Illustrated London News (8 June 1872: 548) [Hathi Trust Digital Library, web version. [Click on this image, and the one below, to enlarge them.]. Architect: Robert Fellowes Chisolm (1840-1915). Officially opened 1872. Source:
Commentary in the Illustrated London News
This institution was opened by the Duke of Edinburgh [Prince Alfred, Queen Victoria's second son] when his Royal Highness visited India. The foundation-stone of the building had been laid by Lord Napier, Governor of the Madras Presidency, four years before. The building, of which we give an illustration, stands on the sea-beach, and the surf broke within a short distance of its front during the great storm of the 2nd ult. The Presidency College wss the ﬁrst attempt, in this part of India, to introduce proper building materials, and to use them truthfully. Every structure before had been externally coated with "stucco." Here the materials are red brick, grey granite, and black limestone. The black, polished columns are of a close-grained gneiss [a kind of rock], found near St. Thomas’s Mount, which is capable of receiving a very high degree of polish. The capitals and bases are of terra-cotta, made in the local School of Arts. The whole of the interior is executed in the ﬁne chunam common to this part of the country. This material, for interior decoration, is perhaps the ﬁnest to be met with in any part of the world; it affords peculiar facilities for rendering ornamentation in the most effective manner. The building contains class-rooms, lecture-rooms, a spacious examination hall, library, and reading-room. It measures 350 ft. in length, and covers a superficial area of 28,000 square feet. It was constructed by Messrs. Barnett and Bonnycastle, contractors, from the designs of the Government architect, and cost a little over £30,000.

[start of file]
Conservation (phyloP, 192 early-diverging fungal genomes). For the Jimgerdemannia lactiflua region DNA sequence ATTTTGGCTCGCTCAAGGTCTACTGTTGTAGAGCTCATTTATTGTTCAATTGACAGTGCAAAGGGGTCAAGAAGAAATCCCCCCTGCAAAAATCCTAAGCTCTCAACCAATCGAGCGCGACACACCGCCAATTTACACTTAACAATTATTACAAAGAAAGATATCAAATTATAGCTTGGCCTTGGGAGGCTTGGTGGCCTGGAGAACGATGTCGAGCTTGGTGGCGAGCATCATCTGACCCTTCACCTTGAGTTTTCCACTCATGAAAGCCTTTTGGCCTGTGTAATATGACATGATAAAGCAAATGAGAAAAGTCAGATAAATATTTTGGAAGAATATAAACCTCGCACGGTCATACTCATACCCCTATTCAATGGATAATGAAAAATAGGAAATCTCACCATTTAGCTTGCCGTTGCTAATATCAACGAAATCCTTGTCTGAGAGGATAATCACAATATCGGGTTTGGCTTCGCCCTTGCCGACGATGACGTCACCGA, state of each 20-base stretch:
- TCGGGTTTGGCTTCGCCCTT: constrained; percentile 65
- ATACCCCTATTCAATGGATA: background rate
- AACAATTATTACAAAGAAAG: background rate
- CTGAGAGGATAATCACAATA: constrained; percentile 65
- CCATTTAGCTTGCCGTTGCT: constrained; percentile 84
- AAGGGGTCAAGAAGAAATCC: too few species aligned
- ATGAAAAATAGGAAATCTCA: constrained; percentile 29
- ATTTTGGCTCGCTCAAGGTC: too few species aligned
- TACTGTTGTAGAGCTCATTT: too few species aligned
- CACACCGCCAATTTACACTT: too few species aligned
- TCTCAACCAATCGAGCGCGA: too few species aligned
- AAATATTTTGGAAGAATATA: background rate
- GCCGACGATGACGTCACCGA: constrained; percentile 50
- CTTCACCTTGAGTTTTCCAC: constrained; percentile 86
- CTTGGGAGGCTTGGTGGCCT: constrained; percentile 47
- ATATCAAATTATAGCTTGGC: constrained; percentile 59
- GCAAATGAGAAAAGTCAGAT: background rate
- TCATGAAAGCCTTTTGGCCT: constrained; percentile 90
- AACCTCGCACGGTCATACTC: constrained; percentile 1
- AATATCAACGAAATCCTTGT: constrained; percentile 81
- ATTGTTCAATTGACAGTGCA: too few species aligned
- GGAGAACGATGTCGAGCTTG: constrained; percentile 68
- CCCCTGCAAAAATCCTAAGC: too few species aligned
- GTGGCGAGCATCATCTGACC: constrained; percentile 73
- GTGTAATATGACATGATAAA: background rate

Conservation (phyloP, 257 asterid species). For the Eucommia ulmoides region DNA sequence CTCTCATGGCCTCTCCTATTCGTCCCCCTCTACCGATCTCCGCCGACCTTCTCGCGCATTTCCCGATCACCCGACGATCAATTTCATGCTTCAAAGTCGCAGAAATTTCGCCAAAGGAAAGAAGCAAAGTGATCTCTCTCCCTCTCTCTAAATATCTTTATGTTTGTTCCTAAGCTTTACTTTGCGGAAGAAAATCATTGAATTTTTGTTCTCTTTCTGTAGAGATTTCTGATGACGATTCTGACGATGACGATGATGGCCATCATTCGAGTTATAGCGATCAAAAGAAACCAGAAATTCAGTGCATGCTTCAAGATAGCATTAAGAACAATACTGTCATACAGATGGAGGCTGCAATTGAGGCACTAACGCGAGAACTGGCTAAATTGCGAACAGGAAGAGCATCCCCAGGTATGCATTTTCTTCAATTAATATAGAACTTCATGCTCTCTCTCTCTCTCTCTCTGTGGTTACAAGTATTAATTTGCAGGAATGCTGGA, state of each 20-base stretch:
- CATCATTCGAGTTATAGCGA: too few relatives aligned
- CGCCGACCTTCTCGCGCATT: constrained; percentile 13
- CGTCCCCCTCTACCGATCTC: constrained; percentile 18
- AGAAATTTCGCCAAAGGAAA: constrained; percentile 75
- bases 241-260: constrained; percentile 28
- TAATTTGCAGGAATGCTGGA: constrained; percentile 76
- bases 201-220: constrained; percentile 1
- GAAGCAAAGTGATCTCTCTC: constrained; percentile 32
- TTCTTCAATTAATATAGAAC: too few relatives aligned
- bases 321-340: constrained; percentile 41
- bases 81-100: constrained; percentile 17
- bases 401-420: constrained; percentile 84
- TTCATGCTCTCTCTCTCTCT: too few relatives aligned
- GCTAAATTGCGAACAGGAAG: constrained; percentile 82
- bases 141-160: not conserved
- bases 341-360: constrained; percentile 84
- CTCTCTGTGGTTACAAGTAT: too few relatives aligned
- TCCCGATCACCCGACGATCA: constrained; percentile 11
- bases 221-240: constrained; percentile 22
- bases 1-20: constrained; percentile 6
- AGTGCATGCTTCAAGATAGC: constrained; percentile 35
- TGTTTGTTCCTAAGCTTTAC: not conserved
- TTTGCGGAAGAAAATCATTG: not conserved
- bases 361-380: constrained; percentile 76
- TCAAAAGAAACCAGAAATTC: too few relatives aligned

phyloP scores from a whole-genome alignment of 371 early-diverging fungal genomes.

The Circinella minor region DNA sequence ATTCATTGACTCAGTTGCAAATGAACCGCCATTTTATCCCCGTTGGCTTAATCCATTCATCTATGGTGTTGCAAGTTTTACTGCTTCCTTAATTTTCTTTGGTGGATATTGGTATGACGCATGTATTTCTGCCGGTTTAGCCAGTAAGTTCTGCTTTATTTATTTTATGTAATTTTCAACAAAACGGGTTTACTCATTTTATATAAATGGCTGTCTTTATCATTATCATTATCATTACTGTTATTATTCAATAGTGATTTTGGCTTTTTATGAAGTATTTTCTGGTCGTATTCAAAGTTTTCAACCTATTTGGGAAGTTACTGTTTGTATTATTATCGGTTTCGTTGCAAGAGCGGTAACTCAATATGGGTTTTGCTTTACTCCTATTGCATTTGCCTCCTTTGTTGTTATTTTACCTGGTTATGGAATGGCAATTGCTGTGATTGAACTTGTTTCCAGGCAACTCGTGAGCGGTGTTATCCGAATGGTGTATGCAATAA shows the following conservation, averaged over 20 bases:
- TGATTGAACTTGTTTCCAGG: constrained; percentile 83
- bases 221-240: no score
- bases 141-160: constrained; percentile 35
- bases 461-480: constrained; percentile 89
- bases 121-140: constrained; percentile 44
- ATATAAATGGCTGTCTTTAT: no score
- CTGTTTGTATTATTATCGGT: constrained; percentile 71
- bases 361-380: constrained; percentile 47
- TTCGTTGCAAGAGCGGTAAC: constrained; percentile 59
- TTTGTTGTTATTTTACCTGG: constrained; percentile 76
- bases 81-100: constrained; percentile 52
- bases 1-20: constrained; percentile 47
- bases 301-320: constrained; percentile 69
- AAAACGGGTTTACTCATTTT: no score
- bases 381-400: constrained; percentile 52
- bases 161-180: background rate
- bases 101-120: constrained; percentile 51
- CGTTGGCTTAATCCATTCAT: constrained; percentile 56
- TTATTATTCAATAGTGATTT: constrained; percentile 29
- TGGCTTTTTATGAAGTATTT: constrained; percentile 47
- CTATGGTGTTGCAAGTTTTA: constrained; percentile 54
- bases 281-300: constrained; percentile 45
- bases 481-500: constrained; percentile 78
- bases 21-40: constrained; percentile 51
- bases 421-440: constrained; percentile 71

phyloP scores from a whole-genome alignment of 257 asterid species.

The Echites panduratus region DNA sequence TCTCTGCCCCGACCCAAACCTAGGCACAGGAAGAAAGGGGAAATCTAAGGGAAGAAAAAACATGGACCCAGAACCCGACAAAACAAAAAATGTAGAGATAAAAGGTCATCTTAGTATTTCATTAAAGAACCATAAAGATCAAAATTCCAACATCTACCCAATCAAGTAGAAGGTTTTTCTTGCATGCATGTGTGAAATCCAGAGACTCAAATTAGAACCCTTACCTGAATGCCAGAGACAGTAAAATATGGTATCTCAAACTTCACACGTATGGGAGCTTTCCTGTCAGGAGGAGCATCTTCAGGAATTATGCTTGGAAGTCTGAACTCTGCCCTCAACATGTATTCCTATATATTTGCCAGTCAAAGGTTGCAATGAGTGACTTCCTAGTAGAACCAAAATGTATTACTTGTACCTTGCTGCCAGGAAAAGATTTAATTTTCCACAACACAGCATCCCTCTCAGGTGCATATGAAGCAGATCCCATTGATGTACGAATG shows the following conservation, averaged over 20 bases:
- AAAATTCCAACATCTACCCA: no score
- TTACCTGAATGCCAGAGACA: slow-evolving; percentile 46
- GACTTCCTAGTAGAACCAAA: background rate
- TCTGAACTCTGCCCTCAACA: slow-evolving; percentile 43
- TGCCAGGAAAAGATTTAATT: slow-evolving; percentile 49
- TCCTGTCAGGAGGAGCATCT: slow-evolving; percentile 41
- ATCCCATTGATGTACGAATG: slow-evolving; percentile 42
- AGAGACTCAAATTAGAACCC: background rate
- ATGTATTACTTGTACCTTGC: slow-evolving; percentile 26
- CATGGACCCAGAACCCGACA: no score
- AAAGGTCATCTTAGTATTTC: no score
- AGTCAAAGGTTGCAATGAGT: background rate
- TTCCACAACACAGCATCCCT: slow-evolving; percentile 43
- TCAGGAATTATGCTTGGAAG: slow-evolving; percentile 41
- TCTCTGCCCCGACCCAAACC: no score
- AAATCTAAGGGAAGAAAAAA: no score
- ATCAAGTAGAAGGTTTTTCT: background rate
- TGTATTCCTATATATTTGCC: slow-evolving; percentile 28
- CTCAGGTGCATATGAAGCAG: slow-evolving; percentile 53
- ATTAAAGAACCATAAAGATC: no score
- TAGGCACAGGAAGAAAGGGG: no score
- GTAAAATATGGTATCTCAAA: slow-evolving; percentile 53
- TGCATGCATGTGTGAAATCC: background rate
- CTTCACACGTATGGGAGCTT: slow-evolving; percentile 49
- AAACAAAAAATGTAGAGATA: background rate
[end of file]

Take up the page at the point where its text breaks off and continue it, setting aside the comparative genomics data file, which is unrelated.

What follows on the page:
"The Hurricane at Madras: Wrecks on the Beach," from a sketch by Chisholm in the same issue, 557.
Chisholm is not mentioned by name in the description of the college, but a few pages later there is a report of "The Hurricane at Madras," illustrated by an engraving of a sketch by Chisholm, neatly identifying him as the "Government architect" referred to above (555; although he is identified as R. S. Chisholm instead of R. F. Chisholm). The engraving is powerful, showing the hurricane's effect on the coast there: "Along the beach, from the railway station to the Presidency College, the foaming surf was lined with piles of wreck" (555). Chisholm's skill as a draughtsman, and eye for the dramatic, are both in evidence here.
Perhaps Chisholm would like to have been noted as the architect of the college building, but it has never been as celebrated as his Senate House there. Philip Davies describes the building only briefly as "essentially a cross-fertilization of Italianate and Saracenic styles designed to sympathise with the nearby Chepauk Palace, which until 1865 had been the home of the Nawabs of Arcot." He adds that Chisholm's Senate House "is a more ambitious Saracenic exercise" (195).
First image scanned by George P. Landow, second image, commentary and observations added by Jacqueline Banerjee. You may use these images without prior permission for any scholarly or educational purpose as long as you (1) credit the Hathi Trust Digital Library and The University of Michigan Library and (2) link your document to this URL in a web document or cite the Victorian Web in a print one.
Davies, Philip. Splendours of the Raj: British Architecture in India 1660-1947. London: Penguin, 1987.
“The Presidency College, Madras.” Illustrated London News. (8 June 1872): 548. Hathi Trust web version of a copy in The University of Michigan Library. Web. 5 January 2016.
Last modified 22 April 2019